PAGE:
“reflections On Priests In The Old Testament” By David Neuhaus Sj

In the world of the Old Testament text, the priest is one of four principal mediators between God and God’s people. The four mediators, each defined by their function in society, are: priest, king, sage and prophet. Each one has a particular role in mediating God’s presence in the life of a people called to be priest, king, sage and prophet at the service of the nations who do not yet know God. Whereas the king and the prophet are central characters in the often dramatic events that mark the history of salvation, the priest and the sage are central respectively in regular routine, worship and wisdom in day to day life in the world. The realm of the priest in the Old Testament is the Temple and there activity is focused on worship and its peak expression in the sacrificial cult. I will focus here uniquely on the priest and his role as presented in some Old Testament texts (particularly in the Pentateuch) in order to sketch out in broad strokes his portrait.

I will seek to examine two parallel priestly realities in the Old Testament. The first derives from the world of the text itself in which the figure of the priest fulfills an essential mediating role. This is particularly striking in the Pentateuch where much of the Law focuses on the function of the priest in the life of a people called to be “a kingdom of priests” and “a holy people” (Ex 19:6). However, other books in the Old Testament also emphasize the priestly role, for example 1 and 2 Chronicles, Ezra and Ezekiel.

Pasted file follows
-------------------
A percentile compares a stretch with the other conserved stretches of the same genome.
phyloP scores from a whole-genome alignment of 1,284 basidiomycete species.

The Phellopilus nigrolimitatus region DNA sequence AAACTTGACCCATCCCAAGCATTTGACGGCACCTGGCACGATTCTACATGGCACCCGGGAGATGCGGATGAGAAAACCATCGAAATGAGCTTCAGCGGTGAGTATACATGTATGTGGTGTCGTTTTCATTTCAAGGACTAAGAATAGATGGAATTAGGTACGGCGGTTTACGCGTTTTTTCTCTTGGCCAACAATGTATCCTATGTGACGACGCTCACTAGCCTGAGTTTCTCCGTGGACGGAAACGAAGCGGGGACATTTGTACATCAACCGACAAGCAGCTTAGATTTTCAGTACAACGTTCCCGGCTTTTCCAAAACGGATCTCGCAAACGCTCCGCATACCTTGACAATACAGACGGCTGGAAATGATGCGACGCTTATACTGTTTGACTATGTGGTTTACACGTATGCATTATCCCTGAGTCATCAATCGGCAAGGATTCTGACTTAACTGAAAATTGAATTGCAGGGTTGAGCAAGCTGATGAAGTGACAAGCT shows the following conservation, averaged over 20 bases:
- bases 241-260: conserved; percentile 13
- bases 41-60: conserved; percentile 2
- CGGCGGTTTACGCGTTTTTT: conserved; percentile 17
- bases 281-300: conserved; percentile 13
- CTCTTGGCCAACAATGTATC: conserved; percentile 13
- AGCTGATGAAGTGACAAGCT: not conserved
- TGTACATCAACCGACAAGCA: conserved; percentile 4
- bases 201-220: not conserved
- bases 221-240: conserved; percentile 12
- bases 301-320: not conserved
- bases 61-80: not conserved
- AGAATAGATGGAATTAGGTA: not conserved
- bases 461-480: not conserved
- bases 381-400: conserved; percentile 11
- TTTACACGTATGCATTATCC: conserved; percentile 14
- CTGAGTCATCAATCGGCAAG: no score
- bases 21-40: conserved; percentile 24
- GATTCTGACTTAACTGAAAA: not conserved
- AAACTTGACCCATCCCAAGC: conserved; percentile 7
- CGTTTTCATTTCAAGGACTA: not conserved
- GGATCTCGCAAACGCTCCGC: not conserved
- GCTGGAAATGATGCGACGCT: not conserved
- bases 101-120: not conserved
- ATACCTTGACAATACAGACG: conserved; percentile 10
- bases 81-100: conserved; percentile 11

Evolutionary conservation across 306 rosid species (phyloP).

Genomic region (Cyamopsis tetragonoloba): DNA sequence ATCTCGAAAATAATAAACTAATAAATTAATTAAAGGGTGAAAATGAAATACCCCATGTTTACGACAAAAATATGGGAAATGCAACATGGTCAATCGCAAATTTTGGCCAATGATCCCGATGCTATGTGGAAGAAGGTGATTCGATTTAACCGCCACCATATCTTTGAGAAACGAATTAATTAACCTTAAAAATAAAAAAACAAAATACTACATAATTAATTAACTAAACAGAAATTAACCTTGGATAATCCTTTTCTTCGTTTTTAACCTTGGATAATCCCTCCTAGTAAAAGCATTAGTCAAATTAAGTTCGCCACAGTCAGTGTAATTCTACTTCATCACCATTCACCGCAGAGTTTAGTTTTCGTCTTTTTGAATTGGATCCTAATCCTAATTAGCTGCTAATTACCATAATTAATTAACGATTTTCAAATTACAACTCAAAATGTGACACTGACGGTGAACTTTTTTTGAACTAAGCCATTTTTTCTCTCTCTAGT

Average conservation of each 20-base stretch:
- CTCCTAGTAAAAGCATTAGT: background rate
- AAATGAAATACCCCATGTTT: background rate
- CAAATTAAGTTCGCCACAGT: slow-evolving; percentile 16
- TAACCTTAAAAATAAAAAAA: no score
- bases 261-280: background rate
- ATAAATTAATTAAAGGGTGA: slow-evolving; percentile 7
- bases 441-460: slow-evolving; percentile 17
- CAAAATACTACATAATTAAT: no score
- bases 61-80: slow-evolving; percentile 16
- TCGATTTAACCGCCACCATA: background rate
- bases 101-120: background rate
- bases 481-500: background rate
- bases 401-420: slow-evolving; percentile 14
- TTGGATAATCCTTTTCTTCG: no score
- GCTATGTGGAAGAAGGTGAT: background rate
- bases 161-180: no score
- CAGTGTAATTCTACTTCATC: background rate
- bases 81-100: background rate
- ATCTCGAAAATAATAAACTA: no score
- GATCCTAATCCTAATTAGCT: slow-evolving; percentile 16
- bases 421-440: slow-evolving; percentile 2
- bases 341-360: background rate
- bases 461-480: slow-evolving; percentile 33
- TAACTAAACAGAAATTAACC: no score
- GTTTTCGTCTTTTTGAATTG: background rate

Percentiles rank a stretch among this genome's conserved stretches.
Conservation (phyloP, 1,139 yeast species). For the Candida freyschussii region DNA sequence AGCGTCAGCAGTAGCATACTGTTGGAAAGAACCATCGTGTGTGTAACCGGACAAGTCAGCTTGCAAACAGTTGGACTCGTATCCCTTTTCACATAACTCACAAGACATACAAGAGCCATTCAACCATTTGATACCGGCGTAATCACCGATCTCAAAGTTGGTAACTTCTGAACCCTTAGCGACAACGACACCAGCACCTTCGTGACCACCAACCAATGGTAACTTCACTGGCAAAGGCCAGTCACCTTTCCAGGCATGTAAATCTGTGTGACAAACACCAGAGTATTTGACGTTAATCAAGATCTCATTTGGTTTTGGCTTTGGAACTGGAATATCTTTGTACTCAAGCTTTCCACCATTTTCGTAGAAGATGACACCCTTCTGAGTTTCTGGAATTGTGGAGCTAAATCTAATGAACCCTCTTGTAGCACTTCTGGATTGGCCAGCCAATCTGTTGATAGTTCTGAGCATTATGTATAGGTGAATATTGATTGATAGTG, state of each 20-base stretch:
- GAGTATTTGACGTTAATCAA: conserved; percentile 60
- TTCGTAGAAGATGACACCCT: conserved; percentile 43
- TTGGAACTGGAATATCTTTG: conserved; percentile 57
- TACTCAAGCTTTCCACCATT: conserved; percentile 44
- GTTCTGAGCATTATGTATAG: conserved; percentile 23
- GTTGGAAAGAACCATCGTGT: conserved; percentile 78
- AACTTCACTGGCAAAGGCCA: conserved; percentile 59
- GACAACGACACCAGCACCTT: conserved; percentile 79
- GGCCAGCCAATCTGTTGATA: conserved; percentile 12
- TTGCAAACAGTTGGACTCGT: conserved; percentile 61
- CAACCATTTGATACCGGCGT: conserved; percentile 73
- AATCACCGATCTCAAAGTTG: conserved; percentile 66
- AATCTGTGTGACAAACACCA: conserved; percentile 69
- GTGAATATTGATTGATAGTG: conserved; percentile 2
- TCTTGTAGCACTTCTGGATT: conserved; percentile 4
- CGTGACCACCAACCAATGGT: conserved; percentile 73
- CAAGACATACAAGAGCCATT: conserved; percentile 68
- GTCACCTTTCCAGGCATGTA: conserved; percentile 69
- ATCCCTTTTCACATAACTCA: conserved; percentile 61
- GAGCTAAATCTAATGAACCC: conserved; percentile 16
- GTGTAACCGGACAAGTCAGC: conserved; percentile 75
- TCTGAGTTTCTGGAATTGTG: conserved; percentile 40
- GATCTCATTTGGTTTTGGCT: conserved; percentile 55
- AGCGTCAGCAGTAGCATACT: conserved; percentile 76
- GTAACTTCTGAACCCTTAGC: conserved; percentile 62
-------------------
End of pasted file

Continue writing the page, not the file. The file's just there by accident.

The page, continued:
It is interesting to point out that each of these four mediating figures is central to one of each of the four parts of the Christian division of the Old Testament (as distinct from the three part Jewish TaNaKh) – the priest in the Pentateuch, the king in the History Books, the sage in Wisdom Books and the prophet in the Prophetic Books. Often overlooked, it is the sage, in the division of labor among the mediators of God’s presence, who is focused on meditating on creation in day to day life, observing the created order that derives from an invisible God and pointing to his presence.

Please read the entire article here.

David M. Neuhaus SJ serves as Latin Patriarchal Vicar at Saint James Vicariate for Hebrew Speaking Catholics in Israel. To learn more please visit www.catholic.co.il

About the author

Dr. Eli Lizorkin-EyzenbergTo secure your spot in our new course “The Jewish Background of New Testament” - CLICK HERE NOW

You might also be interested in:

Where To Study Biblical Hebrew –...

By Julia Blum

The Lessons Of Exodus

By Julia Blum